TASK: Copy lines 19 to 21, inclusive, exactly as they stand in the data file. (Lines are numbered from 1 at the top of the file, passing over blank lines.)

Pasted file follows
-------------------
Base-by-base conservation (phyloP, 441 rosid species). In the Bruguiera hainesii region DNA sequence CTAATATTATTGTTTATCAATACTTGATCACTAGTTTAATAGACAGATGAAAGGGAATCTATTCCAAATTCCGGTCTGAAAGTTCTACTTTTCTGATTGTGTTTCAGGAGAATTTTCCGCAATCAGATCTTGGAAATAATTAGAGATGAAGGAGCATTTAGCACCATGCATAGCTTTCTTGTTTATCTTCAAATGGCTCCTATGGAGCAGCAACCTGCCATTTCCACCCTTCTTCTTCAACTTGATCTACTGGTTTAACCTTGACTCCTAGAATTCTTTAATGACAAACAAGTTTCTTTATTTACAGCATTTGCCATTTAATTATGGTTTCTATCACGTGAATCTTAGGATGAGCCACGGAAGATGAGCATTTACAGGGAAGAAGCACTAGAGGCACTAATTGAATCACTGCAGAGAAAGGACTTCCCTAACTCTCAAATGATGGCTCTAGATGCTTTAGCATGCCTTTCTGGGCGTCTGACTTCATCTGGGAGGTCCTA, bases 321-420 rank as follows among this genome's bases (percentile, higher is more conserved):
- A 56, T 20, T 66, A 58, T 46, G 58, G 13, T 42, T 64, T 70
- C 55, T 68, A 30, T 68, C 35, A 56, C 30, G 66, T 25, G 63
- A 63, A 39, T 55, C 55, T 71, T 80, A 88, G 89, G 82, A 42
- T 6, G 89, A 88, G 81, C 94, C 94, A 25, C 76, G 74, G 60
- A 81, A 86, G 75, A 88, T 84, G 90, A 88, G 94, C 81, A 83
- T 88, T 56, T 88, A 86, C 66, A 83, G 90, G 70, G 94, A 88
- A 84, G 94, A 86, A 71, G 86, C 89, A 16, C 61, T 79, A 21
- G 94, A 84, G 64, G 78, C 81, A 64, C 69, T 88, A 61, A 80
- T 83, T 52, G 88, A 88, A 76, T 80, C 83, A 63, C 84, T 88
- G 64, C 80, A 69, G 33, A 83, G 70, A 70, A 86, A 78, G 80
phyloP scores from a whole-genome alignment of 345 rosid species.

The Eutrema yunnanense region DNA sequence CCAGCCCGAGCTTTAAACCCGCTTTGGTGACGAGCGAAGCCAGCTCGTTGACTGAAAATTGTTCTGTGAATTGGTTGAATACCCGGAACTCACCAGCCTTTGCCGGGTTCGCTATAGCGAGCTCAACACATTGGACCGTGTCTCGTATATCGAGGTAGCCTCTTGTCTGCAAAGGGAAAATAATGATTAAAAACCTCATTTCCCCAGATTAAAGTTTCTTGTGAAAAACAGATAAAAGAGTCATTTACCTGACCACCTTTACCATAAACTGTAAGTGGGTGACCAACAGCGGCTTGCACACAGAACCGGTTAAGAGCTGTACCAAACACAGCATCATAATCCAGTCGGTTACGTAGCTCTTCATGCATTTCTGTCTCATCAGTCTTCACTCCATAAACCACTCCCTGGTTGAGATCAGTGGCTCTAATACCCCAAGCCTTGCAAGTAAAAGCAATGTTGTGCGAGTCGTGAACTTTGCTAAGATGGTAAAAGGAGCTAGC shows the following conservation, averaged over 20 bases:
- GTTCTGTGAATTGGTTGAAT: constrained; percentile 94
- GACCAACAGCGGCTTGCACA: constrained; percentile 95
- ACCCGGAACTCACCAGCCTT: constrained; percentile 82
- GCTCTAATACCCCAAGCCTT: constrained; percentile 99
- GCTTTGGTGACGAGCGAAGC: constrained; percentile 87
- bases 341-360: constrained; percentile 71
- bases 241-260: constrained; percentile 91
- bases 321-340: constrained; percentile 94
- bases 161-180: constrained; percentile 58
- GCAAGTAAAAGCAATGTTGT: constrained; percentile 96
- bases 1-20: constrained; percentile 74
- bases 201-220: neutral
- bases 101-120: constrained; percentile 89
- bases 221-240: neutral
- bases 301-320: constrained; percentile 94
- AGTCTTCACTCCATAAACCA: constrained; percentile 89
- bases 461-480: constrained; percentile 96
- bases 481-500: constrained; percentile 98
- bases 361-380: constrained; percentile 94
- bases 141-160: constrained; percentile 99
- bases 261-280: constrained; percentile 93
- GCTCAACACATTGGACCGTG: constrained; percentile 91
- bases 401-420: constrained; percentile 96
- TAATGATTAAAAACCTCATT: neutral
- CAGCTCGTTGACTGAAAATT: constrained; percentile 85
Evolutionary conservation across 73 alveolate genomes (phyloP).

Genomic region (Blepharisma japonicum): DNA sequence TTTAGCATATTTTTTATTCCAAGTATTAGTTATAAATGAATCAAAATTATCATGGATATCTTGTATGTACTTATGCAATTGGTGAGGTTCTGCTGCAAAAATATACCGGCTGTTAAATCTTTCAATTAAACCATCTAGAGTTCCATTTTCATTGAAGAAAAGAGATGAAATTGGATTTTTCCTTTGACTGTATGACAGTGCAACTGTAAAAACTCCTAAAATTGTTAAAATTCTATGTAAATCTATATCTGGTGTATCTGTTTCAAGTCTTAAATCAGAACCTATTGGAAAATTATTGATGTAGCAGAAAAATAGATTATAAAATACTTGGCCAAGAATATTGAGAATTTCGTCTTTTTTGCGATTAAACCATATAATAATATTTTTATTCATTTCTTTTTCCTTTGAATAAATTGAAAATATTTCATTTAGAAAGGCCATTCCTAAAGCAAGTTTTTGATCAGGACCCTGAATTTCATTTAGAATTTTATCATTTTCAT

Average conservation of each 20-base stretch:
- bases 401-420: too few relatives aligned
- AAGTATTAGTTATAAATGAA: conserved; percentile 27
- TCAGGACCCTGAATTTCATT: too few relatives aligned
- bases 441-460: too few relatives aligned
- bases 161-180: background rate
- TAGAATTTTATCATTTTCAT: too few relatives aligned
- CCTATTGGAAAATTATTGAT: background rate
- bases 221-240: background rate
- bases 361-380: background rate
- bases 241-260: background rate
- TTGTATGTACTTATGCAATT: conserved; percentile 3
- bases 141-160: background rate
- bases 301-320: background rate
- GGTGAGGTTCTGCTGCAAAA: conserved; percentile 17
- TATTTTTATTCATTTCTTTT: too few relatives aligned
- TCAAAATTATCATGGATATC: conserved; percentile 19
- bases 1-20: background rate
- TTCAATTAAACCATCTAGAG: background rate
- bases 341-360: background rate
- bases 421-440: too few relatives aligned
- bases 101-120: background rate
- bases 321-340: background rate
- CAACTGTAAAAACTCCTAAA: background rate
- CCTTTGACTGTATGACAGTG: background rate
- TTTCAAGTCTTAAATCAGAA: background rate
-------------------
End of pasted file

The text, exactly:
- bases 341-360: constrained; percentile 71
- bases 241-260: constrained; percentile 91
- bases 321-340: constrained; percentile 94